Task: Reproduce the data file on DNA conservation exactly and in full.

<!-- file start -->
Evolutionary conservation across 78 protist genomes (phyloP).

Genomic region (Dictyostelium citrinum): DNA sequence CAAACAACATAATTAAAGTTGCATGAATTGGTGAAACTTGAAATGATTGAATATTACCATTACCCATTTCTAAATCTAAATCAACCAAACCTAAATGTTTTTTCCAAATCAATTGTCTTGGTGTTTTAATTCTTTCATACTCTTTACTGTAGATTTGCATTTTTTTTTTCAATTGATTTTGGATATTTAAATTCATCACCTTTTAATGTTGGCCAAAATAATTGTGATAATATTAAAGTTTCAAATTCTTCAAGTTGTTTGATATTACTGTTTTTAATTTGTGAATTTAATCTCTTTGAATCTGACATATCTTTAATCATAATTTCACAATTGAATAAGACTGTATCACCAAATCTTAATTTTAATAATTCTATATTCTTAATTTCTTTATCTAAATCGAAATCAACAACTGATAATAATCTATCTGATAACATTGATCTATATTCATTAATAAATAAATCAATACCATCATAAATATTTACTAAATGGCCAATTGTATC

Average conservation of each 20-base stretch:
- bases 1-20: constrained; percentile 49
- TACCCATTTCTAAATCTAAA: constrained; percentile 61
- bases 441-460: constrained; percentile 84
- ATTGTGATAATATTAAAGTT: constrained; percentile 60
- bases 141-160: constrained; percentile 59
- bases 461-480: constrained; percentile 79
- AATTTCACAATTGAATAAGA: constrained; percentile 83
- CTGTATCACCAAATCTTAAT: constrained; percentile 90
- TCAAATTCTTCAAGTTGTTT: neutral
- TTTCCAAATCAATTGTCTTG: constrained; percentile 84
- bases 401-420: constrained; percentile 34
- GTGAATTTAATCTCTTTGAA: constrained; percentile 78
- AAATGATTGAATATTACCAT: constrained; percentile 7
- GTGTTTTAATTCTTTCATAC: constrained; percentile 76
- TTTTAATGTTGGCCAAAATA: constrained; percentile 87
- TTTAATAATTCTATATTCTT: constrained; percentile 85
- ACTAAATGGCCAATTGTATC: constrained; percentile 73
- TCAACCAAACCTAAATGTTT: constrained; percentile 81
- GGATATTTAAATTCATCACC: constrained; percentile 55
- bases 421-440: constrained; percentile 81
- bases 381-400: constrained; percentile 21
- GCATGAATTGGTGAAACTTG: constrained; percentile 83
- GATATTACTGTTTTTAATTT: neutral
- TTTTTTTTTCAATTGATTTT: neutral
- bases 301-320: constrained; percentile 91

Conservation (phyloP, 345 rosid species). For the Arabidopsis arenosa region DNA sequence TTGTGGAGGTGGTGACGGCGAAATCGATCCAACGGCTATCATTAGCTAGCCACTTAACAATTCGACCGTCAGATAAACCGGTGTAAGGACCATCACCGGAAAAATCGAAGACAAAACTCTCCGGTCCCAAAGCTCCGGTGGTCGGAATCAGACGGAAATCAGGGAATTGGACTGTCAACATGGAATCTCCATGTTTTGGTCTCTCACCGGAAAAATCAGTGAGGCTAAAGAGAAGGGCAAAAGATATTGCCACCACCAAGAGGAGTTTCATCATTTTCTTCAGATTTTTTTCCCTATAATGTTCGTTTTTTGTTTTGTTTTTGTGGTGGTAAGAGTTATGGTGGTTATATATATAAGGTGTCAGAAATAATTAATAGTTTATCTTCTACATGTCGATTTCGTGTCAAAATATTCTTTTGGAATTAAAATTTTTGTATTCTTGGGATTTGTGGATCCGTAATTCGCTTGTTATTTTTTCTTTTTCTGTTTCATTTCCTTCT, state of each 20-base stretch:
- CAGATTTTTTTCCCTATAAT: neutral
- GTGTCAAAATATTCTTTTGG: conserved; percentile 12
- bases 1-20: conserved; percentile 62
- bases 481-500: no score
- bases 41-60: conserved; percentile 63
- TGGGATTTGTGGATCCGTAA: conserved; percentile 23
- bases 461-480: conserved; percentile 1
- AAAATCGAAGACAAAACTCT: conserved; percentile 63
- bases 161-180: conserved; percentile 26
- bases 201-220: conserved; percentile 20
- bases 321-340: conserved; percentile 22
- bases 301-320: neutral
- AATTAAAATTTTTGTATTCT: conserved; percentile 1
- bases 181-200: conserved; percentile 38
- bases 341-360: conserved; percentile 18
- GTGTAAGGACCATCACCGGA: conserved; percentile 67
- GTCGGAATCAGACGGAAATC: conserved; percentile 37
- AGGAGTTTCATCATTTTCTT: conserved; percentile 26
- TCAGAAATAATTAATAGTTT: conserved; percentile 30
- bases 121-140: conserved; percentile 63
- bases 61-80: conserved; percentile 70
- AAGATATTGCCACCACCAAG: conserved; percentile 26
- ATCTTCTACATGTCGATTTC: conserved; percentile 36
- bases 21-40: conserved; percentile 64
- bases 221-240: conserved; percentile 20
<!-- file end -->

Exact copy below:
Evolutionary conservation across 78 protist genomes (phyloP).

Genomic region (Dictyostelium citrinum): DNA sequence CAAACAACATAATTAAAGTTGCATGAATTGGTGAAACTTGAAATGATTGAATATTACCATTACCCATTTCTAAATCTAAATCAACCAAACCTAAATGTTTTTTCCAAATCAATTGTCTTGGTGTTTTAATTCTTTCATACTCTTTACTGTAGATTTGCATTTTTTTTTTCAATTGATTTTGGATATTTAAATTCATCACCTTTTAATGTTGGCCAAAATAATTGTGATAATATTAAAGTTTCAAATTCTTCAAGTTGTTTGATATTACTGTTTTTAATTTGTGAATTTAATCTCTTTGAATCTGACATATCTTTAATCATAATTTCACAATTGAATAAGACTGTATCACCAAATCTTAATTTTAATAATTCTATATTCTTAATTTCTTTATCTAAATCGAAATCAACAACTGATAATAATCTATCTGATAACATTGATCTATATTCATTAATAAATAAATCAATACCATCATAAATATTTACTAAATGGCCAATTGTATC

Average conservation of each 20-base stretch:
- bases 1-20: constrained; percentile 49
- TACCCATTTCTAAATCTAAA: constrained; percentile 61
- bases 441-460: constrained; percentile 84
- ATTGTGATAATATTAAAGTT: constrained; percentile 60
- bases 141-160: constrained; percentile 59
- bases 461-480: constrained; percentile 79
- AATTTCACAATTGAATAAGA: constrained; percentile 83
- CTGTATCACCAAATCTTAAT: constrained; percentile 90
- TCAAATTCTTCAAGTTGTTT: neutral
- TTTCCAAATCAATTGTCTTG: constrained; percentile 84
- bases 401-420: constrained; percentile 34
- GTGAATTTAATCTCTTTGAA: constrained; percentile 78
- AAATGATTGAATATTACCAT: constrained; percentile 7
- GTGTTTTAATTCTTTCATAC: constrained; percentile 76
- TTTTAATGTTGGCCAAAATA: constrained; percentile 87
- TTTAATAATTCTATATTCTT: constrained; percentile 85
- ACTAAATGGCCAATTGTATC: constrained; percentile 73
- TCAACCAAACCTAAATGTTT: constrained; percentile 81
- GGATATTTAAATTCATCACC: constrained; percentile 55
- bases 421-440: constrained; percentile 81
- bases 381-400: constrained; percentile 21
- GCATGAATTGGTGAAACTTG: constrained; percentile 83
- GATATTACTGTTTTTAATTT: neutral
- TTTTTTTTTCAATTGATTTT: neutral
- bases 301-320: constrained; percentile 91

Conservation (phyloP, 345 rosid species). For the Arabidopsis arenosa region DNA sequence TTGTGGAGGTGGTGACGGCGAAATCGATCCAACGGCTATCATTAGCTAGCCACTTAACAATTCGACCGTCAGATAAACCGGTGTAAGGACCATCACCGGAAAAATCGAAGACAAAACTCTCCGGTCCCAAAGCTCCGGTGGTCGGAATCAGACGGAAATCAGGGAATTGGACTGTCAACATGGAATCTCCATGTTTTGGTCTCTCACCGGAAAAATCAGTGAGGCTAAAGAGAAGGGCAAAAGATATTGCCACCACCAAGAGGAGTTTCATCATTTTCTTCAGATTTTTTTCCCTATAATGTTCGTTTTTTGTTTTGTTTTTGTGGTGGTAAGAGTTATGGTGGTTATATATATAAGGTGTCAGAAATAATTAATAGTTTATCTTCTACATGTCGATTTCGTGTCAAAATATTCTTTTGGAATTAAAATTTTTGTATTCTTGGGATTTGTGGATCCGTAATTCGCTTGTTATTTTTTCTTTTTCTGTTTCATTTCCTTCT, state of each 20-base stretch:
- CAGATTTTTTTCCCTATAAT: neutral
- GTGTCAAAATATTCTTTTGG: conserved; percentile 12
- bases 1-20: conserved; percentile 62
- bases 481-500: no score
- bases 41-60: conserved; percentile 63
- TGGGATTTGTGGATCCGTAA: conserved; percentile 23
- bases 461-480: conserved; percentile 1
- AAAATCGAAGACAAAACTCT: conserved; percentile 63
- bases 161-180: conserved; percentile 26
- bases 201-220: conserved; percentile 20
- bases 321-340: conserved; percentile 22
- bases 301-320: neutral
- AATTAAAATTTTTGTATTCT: conserved; percentile 1
- bases 181-200: conserved; percentile 38
- bases 341-360: conserved; percentile 18
- GTGTAAGGACCATCACCGGA: conserved; percentile 67
- GTCGGAATCAGACGGAAATC: conserved; percentile 37
- AGGAGTTTCATCATTTTCTT: conserved; percentile 26
- TCAGAAATAATTAATAGTTT: conserved; percentile 30
- bases 121-140: conserved; percentile 63
- bases 61-80: conserved; percentile 70
- AAGATATTGCCACCACCAAG: conserved; percentile 26
- ATCTTCTACATGTCGATTTC: conserved; percentile 36
- bases 21-40: conserved; percentile 64
- bases 221-240: conserved; percentile 20